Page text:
It sounds like Cuba.
“Yes, without the colour. And without the beaches. Without the salsa.
“On the other hand, there were wonderful people, who were only too happy to meet people from the West and talk. Not necessarily about politics but on the contrary about all sorts of other things. About life.
“I ran into a family on the bus on my way from Brno to Telč who were on their way to an actors’ camp in the Bohemian-Moravian Highlands and they invited me to join them.
“This was a camp actually of a theatre and I met a number of very well-known actors – or they became well-known, not only to me, here – on that weekend.
“I got to know Czechs in their element, or at least a slice of Czech society, before I continued on to Prague.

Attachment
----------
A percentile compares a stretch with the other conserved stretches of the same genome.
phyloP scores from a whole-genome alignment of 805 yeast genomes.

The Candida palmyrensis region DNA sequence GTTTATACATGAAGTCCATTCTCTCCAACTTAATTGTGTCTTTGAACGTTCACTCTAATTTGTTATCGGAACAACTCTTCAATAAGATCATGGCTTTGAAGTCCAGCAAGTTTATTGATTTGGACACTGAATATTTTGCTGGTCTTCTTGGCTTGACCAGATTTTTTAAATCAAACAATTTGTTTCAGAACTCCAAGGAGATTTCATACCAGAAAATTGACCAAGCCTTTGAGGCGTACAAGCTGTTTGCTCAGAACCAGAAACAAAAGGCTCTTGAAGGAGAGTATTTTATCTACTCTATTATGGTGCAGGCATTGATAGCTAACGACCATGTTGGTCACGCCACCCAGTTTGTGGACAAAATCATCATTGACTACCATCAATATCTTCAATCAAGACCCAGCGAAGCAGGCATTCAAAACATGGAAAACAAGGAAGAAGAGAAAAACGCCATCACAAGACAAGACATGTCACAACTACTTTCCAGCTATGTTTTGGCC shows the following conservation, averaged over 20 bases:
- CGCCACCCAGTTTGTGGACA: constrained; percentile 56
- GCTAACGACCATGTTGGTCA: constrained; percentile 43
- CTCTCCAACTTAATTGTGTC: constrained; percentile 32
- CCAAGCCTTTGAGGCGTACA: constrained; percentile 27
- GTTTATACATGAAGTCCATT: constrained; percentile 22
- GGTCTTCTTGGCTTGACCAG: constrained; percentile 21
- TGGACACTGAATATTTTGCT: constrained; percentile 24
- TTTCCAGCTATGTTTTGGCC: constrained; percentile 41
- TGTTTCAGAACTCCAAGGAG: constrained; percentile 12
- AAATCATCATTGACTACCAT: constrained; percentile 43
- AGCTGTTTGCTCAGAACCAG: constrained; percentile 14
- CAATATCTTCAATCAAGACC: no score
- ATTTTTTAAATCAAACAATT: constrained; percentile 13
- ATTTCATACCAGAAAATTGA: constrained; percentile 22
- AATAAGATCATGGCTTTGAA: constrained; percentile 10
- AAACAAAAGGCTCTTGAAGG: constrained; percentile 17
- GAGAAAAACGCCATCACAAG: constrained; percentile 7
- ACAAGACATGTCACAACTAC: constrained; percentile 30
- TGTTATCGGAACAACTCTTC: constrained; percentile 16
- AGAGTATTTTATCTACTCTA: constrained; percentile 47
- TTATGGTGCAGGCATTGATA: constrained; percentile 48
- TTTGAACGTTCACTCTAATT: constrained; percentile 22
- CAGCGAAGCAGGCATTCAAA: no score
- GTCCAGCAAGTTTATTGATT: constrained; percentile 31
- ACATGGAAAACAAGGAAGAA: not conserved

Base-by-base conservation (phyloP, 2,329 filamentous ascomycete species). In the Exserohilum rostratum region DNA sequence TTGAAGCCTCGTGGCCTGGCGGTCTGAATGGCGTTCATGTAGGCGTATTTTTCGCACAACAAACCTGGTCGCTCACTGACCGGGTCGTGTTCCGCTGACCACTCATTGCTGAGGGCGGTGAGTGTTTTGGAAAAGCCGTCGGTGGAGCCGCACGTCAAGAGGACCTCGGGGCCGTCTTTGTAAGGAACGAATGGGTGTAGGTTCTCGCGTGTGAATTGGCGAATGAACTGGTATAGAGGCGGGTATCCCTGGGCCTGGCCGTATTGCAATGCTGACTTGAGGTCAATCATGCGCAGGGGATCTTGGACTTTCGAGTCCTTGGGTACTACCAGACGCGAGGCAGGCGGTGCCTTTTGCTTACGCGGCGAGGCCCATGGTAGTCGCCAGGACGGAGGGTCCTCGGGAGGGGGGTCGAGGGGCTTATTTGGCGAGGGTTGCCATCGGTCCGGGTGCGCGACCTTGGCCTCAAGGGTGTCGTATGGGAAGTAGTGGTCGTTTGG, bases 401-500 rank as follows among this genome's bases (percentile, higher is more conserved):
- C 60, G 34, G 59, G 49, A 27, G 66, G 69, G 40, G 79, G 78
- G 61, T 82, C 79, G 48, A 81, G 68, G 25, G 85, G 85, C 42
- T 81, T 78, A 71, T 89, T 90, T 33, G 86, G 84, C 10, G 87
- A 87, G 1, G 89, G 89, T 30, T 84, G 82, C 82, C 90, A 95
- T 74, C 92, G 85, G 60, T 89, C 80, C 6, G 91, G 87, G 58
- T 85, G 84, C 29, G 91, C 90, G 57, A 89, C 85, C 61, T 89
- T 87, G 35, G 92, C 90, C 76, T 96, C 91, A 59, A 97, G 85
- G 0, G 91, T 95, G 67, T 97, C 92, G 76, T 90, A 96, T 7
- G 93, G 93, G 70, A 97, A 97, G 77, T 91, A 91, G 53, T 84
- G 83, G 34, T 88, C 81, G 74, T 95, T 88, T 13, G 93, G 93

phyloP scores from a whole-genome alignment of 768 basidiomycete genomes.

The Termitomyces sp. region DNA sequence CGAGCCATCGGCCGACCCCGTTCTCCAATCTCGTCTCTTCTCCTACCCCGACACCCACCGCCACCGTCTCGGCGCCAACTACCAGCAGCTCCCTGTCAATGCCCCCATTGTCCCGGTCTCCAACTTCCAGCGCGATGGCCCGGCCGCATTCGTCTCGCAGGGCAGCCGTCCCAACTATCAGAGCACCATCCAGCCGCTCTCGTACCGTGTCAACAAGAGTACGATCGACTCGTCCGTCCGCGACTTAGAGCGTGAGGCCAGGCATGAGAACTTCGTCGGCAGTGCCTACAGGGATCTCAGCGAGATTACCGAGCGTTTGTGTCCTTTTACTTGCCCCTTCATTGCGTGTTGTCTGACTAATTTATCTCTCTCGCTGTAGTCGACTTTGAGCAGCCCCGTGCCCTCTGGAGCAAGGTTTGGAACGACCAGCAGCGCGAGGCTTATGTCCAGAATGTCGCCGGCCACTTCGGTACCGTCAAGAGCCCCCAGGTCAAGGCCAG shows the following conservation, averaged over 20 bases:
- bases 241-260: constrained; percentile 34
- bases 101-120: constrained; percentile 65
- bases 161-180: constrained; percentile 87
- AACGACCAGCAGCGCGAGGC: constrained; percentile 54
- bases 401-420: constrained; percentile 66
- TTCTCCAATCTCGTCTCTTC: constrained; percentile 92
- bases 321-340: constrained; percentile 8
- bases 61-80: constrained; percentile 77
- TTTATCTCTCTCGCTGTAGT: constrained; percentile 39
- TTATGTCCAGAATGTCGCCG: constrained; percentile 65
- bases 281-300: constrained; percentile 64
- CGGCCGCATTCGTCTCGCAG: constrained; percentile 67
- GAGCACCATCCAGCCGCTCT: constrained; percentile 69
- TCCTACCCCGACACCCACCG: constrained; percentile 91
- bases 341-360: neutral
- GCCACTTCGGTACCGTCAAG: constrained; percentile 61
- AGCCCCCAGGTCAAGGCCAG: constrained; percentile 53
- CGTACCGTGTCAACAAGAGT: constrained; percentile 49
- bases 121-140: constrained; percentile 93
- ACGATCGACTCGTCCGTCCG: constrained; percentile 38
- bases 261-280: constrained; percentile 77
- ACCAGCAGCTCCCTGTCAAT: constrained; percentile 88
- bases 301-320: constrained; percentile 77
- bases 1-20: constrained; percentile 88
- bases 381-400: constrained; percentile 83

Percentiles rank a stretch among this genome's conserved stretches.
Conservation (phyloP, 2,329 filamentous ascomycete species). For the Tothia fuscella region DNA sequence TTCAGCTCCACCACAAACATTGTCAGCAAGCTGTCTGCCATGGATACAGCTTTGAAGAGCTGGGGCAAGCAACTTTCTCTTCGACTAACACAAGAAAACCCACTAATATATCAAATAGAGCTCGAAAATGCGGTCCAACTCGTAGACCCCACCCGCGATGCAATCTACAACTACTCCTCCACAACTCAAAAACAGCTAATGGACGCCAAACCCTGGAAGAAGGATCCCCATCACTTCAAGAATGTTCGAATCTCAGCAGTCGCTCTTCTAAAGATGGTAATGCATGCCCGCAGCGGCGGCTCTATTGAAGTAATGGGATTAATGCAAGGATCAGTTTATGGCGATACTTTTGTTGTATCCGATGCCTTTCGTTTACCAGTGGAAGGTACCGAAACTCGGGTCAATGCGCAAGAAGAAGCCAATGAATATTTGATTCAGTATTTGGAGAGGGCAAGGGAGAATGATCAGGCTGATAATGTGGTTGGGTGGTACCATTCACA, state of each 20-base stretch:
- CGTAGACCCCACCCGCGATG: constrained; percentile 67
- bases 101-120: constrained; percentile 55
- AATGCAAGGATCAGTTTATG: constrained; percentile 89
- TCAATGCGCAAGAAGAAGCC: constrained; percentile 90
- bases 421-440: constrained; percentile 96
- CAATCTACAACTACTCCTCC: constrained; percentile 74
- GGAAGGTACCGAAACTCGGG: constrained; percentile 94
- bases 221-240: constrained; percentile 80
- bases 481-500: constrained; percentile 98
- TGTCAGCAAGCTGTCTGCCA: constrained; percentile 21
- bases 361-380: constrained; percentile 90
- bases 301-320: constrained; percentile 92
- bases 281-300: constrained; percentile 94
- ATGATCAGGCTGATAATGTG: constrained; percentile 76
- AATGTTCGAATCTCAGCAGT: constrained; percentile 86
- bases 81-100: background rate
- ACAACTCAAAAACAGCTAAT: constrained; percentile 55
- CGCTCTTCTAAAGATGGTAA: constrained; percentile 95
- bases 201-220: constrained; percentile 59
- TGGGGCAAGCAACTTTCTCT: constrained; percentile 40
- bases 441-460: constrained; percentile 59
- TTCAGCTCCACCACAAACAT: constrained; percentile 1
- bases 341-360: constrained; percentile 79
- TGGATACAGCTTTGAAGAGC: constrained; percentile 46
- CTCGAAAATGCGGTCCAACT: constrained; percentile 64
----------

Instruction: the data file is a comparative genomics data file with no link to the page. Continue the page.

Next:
“It was love at first sight, though it was a very different, also dilapidated place, compared to what it is today. The Metro was under construction and many of the main squares and boulevards were ripped open for the Metro.
“There were buildings where the façades were behind wooden scaffolding – clearly there for years – where somebody had started to repair them but there clearly weren’t the funds, or else the scaffolding was put up to protect pedestrians from falling masonry.”
You yourself must have been quite exotic as a young American in Prague in those days.
“Oh, yes. In fact on a subsequent visit with my father in 1976 I wanted to show him around Brno and I took him to the House of Culture where friends from the theatre worked and where I hoped I would find them.